By Show and Tell
By Bree Davies
By Bree Davies
By Cory Casciato
By Emilie Johnson
By Robin Edwards
By Bree Davis
By Josiah M. Hesse
Simon Zalkind, the director of the Singer Gallery at the Mizel Arts Center, has some obvious strengths as an exhibit organizer -- he has a good eye, he's an expert when it comes to hanging a show and, most of all, he's relentlessly creative. Zalkind shows off all three talents in Lauri Lynnxe Murphy: Baroque Minimalist and Gridlock, a pair of shows that are both midway through their runs at Singer.
The starting point for Zalkind was Denver artist Murphy. "I'd wanted to do something with Lauri for a while," he says. "I was interested in her use of multiple panels arranged in grids."
But, artists being artists, Murphy took issue with Zalkind, despite the exhibition opportunity he was offering her. "For me, the grid is simply a compositional device," she says, "and that's why I came up with the show's subtitle, Baroque Minimalist." By dismissing the grid as so much decoration, Murphy separates her work from the post- and neo-minimalist crowd whose mathematical musings are shown in spades in the accompanying Gridlock.
Murphy says her multiple-panel format isn't paying homage to the repetitive compositions of the 1960s minimalists (as the work of the post- and neo-minimalists does), but is the outgrowth of her childhood interest in comix, the often outrageous and edgy alternative to traditional comics. "I started out as a cartoonist," she says. "I was a member of the Hector Group [an underground comix cooperative] even before I joined Edge [a local art co-op]. I'm so glad that Tom Motley's Hector cartoons are in the Gridlock show; he was an important early influence for me."
While still a student at Metropolitan State College of Denver in 1993, Murphy, a women's studies major, began to pursue her interest in the fine arts. It was then that she created her first paintings in multi-panel formats. Her aim was to bring to painting the idea of sequential narration found in cartooning. "In that sense," Murphy says, "my work is more related to film or music than to other kinds of fine art."
But despite her interest in narrative content, Murphy doesn't have an exact idea about how the multiple panels should be arranged. So, they're not meant to be "read" in any specific order. "It's really collaborative, because I force the curators to contextualize their own takes on the painting."
A case in point is demonstrated by the recently completed "Giddy-Up-Go," in which one panel was accidentally left out in the Singer show. "I inadvertently left one panel behind in the studio," Murphy says, "and by the time I got it to the gallery, Simon had already hung the show. But I loved the way it looked, the way he hung it, so I decided to just leave the missing panel out." In its current configuration, "Giddy-Up-Go" is made up of eight panels hung in two vertical stacks of four. The eight panels are each done in a different style, and each has a different subject. As she frequently does, Murphy has attached or embedded found objects, including, in this piece, red plastic reflectors, a baby moon hubcap, a Christmas tree deodorizer and a Peterbilt sticker.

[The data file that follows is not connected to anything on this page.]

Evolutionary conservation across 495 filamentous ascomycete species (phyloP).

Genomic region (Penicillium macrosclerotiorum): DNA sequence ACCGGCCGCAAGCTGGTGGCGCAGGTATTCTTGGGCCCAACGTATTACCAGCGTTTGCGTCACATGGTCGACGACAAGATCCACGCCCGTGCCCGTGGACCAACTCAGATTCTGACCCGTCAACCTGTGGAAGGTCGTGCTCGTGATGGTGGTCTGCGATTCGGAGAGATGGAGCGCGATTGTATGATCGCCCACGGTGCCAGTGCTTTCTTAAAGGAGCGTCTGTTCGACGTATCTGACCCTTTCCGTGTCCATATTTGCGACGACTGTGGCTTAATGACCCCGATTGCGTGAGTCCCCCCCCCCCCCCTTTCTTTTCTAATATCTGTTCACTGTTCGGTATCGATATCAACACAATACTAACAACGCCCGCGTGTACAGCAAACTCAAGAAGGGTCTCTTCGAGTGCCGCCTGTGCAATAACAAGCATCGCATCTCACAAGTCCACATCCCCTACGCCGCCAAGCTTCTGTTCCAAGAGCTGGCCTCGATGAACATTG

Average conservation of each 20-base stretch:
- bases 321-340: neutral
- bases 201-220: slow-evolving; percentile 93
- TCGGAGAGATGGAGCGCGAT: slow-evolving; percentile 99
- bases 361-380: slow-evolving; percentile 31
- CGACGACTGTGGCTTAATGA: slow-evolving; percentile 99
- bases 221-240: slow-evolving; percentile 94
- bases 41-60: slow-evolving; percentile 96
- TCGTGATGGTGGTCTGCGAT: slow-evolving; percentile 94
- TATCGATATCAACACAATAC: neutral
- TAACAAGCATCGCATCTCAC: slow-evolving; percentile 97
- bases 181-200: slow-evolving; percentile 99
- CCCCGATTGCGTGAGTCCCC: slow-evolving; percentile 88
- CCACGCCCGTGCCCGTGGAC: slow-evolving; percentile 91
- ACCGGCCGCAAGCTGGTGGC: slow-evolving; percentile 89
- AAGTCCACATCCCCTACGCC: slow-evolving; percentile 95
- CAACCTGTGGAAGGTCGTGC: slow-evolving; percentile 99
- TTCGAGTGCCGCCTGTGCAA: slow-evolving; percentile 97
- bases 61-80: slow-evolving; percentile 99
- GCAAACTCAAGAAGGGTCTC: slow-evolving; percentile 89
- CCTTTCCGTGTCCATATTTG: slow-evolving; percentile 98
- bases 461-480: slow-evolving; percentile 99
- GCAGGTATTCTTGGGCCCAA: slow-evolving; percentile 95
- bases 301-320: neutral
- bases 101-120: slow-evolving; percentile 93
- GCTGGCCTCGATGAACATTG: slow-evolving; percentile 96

Murphy compares her paintings to diary entries; "Giddy-Up-Go," she says, is about a childhood ambition -- she wanted to be a trucker. "Remember that trucker craze in the '80s?" she asks with a giggle. "I was just totally into that. 'Giddy-Up-Go' is subtitled 'Red Sovine,' the name of a country-and-Western singer who did a song called 'Talk to Teddy Bear' about truckers on CBs talking to an abused kid whose handle is 'Teddy Bear.' It's so kitsch and awful I just had to do a piece about it." A direct reference to the Sovine song is the panel on which a teddy bear covered with, in Murphy's words, "tar and goo," has been affixed.
Another new piece is "Carcinoma," a nine-panel square, mostly red, including red glitter, that concerns a more serious detail of Murphy's biography, her mother's repeated bouts of cancer. "I often do pieces about cancer," Murphy says. "I think of them as talismans used to exorcise the demons -- that doing the paintings is going to protect me. I don't really believe it, but it gives me the emotional release."
"Factory," a mostly silver piece, is about Murphy's art as opposed to her life. It was inspired by Andy Warhol's studio, called "the Factory," which the artist lined with aluminum foil. "There's no artist in my generation who hasn't been influenced by Warhol," Murphy notes. "It goes without saying." She lists other mentors from the annals of art history, notably Jean-Michel Basquiat. But most of the others are so obscure as to be entirely unknown.
The show is filled out by older pieces. There's 1999's "Conjugation," a sixteen-panel exploration of the "hopes and fears" of marriage, and "Stupidstar," done the same year, about the trials and tribulations of being a local art star.
The Murphy solo is hung on the diagonal center walls at Singer and is thus a show within a show, because the accompanying exhibit, Gridlock, has been installed on the perimeter walls around it.